Becoming a good cook does require a bit of skill and a willingness to learn, but becoming a great cook, a chef for that matter, is an ongoing process of experience, knowledge and experimentation. However, there are only so many ways you can experiment, and one of the things you will learn along the way is that ingredients do matter. That is, ingredients called for in a recipe with explicit directions on their use.
Also, presentation plays an important part in the outcome of any good recipe. Not presentation as in how it looks, although that is important, but in this instance it means presentation as in how you present the food when it’s ready to be served. How you cut it or dish it out. If you are given explicit instructions to use a particular cut of meat or temperature of dairy, you had better follow the directions to the letter. You’ll know why the first time you mess up!
Preparation Begins with the Ingredients
Perhaps the most important tip you can be given when prepping your food to be cooked is in following explicitly how they tell you to use ingredients. If you are told use room temperature butter or eggs or cream, then that’s exactly how you need to use those ingredients. Did you know that a dish prepared with chilled butter will have a totally different flavour and texture than one prepared with butter that has been left to reach room temperature? It’s true! You can read all about it here.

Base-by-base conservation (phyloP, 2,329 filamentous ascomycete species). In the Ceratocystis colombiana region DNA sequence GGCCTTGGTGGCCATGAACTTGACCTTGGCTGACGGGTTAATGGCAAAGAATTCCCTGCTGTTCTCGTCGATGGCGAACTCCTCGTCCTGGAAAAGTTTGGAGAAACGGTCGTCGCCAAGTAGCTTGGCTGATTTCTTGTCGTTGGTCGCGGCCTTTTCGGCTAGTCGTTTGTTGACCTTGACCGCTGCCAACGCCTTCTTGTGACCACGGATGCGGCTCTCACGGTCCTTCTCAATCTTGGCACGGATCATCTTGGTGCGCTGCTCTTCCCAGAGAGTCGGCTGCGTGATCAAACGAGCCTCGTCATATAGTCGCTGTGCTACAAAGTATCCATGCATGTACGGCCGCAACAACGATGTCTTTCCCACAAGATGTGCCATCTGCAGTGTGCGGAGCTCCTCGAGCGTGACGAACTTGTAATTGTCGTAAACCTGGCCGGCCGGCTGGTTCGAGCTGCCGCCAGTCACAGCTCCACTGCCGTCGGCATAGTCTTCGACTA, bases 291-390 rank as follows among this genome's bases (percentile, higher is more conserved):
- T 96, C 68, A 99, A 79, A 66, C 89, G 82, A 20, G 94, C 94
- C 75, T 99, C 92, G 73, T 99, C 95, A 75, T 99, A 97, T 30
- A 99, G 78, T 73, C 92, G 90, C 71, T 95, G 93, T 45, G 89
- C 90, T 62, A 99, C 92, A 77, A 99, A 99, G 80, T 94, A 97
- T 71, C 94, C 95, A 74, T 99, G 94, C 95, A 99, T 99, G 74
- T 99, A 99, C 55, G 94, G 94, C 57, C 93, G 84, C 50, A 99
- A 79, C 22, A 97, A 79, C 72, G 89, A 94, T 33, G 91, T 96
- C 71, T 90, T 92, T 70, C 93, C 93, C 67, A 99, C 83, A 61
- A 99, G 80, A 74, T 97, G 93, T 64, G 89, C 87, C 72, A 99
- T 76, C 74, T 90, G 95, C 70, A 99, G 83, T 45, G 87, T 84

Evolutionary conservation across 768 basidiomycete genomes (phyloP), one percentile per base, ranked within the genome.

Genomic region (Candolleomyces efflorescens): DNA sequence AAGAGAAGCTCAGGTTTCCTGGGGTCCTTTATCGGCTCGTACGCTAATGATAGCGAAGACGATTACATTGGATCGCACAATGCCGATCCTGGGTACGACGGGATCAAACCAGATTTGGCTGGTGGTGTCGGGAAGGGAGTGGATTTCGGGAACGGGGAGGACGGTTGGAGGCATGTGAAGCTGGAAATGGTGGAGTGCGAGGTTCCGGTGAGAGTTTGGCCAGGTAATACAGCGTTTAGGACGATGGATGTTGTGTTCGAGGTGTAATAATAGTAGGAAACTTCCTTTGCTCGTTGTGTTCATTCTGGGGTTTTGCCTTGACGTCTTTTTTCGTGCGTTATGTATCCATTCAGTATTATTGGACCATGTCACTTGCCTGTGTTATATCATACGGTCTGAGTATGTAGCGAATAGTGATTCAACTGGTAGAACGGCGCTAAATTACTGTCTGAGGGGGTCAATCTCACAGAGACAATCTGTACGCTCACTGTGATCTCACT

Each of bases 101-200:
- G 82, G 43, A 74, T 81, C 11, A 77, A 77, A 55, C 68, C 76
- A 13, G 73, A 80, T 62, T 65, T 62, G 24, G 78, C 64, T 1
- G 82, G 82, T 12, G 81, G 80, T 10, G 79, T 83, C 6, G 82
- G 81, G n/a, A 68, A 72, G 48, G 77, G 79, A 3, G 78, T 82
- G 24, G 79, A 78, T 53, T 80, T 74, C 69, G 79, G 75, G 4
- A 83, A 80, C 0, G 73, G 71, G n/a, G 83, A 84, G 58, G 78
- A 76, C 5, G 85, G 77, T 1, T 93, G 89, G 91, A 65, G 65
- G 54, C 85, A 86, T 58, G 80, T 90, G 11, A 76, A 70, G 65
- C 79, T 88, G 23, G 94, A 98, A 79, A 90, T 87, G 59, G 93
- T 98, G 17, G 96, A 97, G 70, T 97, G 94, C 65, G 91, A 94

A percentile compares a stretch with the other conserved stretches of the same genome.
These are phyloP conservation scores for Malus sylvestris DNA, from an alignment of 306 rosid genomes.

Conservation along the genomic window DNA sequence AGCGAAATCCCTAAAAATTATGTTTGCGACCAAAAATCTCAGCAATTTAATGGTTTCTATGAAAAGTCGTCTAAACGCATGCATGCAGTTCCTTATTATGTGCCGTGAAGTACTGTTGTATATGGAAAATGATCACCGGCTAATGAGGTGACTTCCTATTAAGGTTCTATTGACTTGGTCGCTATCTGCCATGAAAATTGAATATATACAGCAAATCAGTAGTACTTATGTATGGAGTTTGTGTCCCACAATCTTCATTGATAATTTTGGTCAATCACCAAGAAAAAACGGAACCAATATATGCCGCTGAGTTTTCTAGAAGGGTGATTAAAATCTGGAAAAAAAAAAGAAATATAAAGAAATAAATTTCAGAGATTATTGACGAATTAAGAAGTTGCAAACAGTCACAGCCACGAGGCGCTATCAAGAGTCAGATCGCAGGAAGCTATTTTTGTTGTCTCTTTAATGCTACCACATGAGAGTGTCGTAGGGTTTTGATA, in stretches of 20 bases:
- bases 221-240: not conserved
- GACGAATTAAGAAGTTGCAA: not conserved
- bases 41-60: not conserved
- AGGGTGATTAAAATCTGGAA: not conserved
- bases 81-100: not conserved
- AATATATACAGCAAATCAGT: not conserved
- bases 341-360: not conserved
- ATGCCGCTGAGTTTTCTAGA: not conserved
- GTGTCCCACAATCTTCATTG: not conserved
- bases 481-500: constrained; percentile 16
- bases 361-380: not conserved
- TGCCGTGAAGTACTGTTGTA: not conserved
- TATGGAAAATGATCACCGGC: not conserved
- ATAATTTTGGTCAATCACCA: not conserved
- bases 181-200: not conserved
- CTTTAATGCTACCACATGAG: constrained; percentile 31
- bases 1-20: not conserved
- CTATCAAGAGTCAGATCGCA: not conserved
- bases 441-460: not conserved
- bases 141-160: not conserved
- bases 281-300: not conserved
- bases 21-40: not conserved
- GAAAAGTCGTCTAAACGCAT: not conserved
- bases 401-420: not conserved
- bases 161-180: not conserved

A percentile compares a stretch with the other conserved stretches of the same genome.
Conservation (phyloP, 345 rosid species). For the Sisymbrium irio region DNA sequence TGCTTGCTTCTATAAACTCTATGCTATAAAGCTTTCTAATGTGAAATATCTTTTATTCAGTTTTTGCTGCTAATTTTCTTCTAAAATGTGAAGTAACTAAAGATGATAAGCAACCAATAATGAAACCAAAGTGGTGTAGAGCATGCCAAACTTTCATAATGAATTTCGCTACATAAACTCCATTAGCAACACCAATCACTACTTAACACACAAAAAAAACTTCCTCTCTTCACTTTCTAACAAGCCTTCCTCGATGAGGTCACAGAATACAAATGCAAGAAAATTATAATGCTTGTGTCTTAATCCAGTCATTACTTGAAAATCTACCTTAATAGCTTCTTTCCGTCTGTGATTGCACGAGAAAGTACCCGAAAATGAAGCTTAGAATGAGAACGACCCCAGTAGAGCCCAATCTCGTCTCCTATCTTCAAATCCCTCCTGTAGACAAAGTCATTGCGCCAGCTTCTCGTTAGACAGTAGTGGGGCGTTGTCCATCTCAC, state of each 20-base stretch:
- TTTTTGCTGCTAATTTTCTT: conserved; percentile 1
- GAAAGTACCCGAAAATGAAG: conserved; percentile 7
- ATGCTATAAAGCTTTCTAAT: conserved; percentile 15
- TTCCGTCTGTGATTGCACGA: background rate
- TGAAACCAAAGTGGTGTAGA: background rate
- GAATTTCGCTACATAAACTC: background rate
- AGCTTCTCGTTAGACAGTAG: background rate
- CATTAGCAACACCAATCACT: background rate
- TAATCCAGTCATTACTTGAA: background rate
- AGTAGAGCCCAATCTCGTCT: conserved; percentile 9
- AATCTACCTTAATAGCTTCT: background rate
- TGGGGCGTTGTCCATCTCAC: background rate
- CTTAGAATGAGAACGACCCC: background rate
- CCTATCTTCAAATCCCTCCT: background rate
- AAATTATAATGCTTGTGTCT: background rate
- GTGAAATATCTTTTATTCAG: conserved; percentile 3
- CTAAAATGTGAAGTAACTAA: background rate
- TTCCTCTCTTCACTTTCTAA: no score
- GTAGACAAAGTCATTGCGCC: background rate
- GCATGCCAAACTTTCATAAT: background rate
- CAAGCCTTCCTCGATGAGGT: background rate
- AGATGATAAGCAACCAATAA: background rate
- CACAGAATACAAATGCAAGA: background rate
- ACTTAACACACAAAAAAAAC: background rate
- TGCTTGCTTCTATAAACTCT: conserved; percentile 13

Recipes Go Further than Preparation – From Prep to Table
Here is something almost every home cook gets wrong, at least initially before they’ve really explored the wonders of cooking! Consider buying a juicy leg of lamb or lamb chop and cooking it to perfection, at least that’s what you ‘think’ based on the internal temperature and the lovely browned outer where all your zesty seasonings lay. Then, not wanting it to get cold you take it to the table and immediately start cutting into it. All the juices run out all over the plate and you have a tough, tasteless piece of meat on your plate.
The problem? You didn’t let it rest at least ten minutes before cutting into it. Believe it or not the inside is not as juicy as it appears because it did not ‘puff up,’ rather, the edges shrunk a bit! By letting it sit the juices literally are absorbed into the middle and when you finally cut into that piece of meat you won’t see juices all over the plate. This is truly a vital part of the recipe because a true recipe is from prep to presentation. Ask the award-winning, world class chefs you find on Eat Welsh Lamb & Welsh Beef. Remember the 2 Ps of a good cook – Prep 2 Presentation.
So you see, it’s just as important to the recipe how you prepare it as it is in how you serve it. Always follow a recipe to the letter if you expect yours to look and taste like the experts have outlined it for you. Be exact in times and temperatures and you’ll do just fine.
Brought to you by our friend, Carol.